Penance


stairs-735995_960_720“Bare your souls, repent your sins and cry your hearts out! Let it all go!”, declared Swami Swaymbu in the most Godly way possible.

“Drop your belongings at my feet. These things are nothing but the dust that cloud your spiritual ways. As your material possessions make their way to those that  deserve them, your worldly worries shall vanish.”, he finished with élan.

As the mesmerized devotees dropped their wallets, jewelry and even property papers into the large bins specifically set up for this purpose, Swayambu turned around and winked at one of his mistresses. His stomach rumbled with hunger but he cheered at the thought of her serving him his favorite meal at the ashram when he was done taking care of the donations. It was a hard days work and these days it was becoming quite a task to convince these educated fools to part with their money! With investigative journalists on the loose and media attention on religious leaders and cults, any religious leader worth his salt would need to tread carefully, leave alone a self made one.

But Swamyambu had been clever enough to never get caught and had accumulated enough wealth to take care of all his needs and had more beautiful mistresses at his service compared to a King’s Harlem!

“All is good.Maybe, this time I can go on that world cruise…”, he thought as he shut his eyes and got into the well rehearsed lotus position which ensured that he would not be disturbed by eager devotees who always wanted his blessings. Nobody disturbed a meditating yogi.

                      *************************************************************************************************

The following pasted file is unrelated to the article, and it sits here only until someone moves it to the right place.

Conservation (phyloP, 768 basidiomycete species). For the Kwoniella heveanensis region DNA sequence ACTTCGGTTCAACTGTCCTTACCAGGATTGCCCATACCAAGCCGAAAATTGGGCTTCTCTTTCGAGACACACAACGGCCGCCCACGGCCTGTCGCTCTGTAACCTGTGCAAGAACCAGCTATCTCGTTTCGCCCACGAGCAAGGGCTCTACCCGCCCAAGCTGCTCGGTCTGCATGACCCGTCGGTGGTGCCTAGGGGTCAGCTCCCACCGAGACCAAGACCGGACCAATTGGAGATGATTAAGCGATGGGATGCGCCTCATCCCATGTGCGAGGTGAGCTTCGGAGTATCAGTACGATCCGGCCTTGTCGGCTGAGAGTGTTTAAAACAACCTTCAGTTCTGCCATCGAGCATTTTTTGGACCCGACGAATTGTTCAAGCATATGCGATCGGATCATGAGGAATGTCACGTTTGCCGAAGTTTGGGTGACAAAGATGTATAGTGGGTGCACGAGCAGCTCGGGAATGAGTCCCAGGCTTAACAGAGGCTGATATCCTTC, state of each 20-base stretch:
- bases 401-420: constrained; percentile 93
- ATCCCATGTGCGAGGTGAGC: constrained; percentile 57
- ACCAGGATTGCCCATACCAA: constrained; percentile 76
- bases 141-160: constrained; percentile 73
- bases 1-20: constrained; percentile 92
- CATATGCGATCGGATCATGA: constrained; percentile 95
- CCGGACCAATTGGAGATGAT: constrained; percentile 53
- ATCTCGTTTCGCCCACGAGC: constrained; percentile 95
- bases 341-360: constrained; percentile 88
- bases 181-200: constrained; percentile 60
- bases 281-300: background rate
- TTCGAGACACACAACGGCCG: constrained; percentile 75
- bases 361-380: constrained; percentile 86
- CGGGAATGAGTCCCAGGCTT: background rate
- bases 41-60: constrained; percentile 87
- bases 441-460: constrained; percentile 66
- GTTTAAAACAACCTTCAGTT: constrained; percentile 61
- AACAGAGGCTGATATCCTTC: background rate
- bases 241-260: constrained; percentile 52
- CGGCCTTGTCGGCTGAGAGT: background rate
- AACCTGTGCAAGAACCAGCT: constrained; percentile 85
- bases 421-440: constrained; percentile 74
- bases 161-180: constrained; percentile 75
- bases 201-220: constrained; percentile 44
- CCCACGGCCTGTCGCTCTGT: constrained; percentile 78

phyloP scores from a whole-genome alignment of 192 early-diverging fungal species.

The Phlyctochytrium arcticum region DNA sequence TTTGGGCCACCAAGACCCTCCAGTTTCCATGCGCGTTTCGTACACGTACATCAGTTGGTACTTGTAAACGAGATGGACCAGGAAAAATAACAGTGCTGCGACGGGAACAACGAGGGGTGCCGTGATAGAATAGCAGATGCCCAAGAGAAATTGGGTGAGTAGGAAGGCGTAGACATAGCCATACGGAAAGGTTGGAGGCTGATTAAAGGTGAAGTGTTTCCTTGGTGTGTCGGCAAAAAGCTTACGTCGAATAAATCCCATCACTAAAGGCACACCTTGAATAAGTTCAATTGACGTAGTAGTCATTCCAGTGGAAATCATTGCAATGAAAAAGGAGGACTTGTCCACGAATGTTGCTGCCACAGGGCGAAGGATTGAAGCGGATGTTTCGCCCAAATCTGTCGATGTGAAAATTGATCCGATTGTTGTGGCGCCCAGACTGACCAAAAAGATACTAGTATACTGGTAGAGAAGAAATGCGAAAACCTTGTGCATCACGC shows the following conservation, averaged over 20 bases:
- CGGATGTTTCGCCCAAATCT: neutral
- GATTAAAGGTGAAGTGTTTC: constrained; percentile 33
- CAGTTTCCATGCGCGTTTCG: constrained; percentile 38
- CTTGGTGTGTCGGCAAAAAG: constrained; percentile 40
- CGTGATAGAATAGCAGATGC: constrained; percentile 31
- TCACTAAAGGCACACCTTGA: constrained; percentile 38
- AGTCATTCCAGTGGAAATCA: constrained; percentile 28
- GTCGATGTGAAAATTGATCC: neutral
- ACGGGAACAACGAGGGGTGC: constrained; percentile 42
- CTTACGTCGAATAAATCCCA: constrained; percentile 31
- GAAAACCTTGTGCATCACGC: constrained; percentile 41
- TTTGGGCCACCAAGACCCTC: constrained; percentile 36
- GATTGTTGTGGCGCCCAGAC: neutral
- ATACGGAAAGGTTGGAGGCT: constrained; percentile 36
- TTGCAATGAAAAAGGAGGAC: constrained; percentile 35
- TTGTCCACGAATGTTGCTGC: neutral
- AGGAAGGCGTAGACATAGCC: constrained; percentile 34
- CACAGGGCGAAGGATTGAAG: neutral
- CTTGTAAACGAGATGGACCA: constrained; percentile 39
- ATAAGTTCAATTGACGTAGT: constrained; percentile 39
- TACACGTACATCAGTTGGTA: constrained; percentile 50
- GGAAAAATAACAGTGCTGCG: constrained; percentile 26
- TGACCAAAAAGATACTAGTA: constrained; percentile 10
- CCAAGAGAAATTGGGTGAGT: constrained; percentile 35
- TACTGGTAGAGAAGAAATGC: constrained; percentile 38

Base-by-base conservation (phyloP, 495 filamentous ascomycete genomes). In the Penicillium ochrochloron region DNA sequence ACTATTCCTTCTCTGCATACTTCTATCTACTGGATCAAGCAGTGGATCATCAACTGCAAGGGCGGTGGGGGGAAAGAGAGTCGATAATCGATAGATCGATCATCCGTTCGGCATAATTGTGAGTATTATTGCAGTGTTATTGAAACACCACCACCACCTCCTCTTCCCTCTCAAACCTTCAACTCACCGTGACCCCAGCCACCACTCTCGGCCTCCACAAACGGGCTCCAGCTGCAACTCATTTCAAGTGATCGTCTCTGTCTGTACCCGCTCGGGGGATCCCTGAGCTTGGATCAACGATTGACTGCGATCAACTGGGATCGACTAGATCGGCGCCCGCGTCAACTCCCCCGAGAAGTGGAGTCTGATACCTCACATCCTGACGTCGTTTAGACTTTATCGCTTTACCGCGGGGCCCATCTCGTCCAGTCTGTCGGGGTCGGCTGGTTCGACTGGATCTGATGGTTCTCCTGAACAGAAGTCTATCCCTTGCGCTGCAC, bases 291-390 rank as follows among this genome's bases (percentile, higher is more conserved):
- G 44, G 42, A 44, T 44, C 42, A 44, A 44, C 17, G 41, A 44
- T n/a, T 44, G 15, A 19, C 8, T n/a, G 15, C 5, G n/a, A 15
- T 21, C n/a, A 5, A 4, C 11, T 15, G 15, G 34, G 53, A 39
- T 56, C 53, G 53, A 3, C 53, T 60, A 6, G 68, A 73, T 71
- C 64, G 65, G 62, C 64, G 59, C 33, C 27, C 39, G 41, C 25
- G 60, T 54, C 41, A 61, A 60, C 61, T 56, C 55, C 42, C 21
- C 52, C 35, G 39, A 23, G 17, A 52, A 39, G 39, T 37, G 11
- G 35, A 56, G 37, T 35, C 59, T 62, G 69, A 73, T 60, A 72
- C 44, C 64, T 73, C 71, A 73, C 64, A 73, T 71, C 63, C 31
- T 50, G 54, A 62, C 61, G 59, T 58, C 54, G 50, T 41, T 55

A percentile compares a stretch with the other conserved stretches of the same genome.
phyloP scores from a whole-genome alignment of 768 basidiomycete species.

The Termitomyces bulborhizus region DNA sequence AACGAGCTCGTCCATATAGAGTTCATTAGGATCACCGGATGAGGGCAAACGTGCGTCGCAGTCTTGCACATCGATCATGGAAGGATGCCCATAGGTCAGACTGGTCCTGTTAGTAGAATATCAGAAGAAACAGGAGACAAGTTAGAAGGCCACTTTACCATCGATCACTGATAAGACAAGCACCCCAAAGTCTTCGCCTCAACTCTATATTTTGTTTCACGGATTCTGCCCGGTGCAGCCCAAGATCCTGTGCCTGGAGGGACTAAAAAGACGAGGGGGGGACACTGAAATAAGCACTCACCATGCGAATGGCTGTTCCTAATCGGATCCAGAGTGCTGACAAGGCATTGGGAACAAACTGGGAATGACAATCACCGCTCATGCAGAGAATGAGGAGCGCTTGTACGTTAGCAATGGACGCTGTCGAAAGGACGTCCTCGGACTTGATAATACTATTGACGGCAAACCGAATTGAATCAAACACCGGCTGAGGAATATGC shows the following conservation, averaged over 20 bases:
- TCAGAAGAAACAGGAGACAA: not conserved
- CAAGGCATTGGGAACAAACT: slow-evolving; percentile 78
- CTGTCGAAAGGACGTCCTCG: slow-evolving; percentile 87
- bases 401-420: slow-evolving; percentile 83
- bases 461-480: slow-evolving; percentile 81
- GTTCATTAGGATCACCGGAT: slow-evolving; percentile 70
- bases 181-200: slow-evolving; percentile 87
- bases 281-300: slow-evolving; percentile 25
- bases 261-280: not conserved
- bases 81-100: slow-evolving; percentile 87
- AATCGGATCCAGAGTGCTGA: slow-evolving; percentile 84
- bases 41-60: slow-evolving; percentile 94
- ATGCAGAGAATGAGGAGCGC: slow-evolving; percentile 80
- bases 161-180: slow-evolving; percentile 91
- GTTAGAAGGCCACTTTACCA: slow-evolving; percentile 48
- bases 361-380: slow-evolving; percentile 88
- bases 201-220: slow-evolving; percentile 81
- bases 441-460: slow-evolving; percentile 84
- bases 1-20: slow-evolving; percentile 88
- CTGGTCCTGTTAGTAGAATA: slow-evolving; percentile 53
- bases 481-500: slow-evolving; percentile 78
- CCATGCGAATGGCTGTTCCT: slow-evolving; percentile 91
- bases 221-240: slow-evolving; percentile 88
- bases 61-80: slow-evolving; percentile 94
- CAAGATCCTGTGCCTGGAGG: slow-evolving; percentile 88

Swayambu stood alone in a eerily silent and dark world where even the air seemed still.
“Where am I…anybody there?”, he called out.

He looked around him. Was he stranded in mid-air?
“Am I dead? Is this the underworld?” Such tales had been conjured by thieves like himself to dupe others, so it couldn’t be true…could it?

Fear shrouded his being as he began to fall.

“HELP!! Please!”.

Magically, a red stone path appeared under his feet. Relieved, he started walking as fast as his legs would take him. Soon he was running – for some strange reason, heat was emanating from the stones on the pathway crippling his ability to stand or walk. When he looked down, he found raging flames of fire which threatened to swallow him at  as they playfully licked the stones.

“Oh God, please help!”, he cried.

He was sweating profusely,  his feet were burnt and he gasped for breath. He could run no more. Then he spotted them – oh! how beautiful they looked and they were opening.

“The gates of heaven!”, he screamed delirious with delight as he sprinted towards the open gates.

He didn’t know what hit him as he plunged into the fire filled abyss below. The last words he heard before he turned to ash were from the the chuckling voice of the devil

“Bare your soul, repent your sins and cry out loud. Drop at my feet and beg for mercy as you make your way to where you really belong!”

The Devil sure had a sense of humor.

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#feedyoursoul #mytheme2017 #BarWoWe #Writing #fiction

The Speaking Ghosts of Rajpur


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Image Courtesy: Internet

Book Blurb: It is India of early 1990s – the ‘picturesque’ small-town of Rajpur is in ‘full summer bloom’ and there is a definite sense of mystery in the air. Amidst its scenic setting each year a group of boys band together to spend their summer vacations – going cycling to far-off forests, sharing books, discussing everything under the sky and ogling at girls…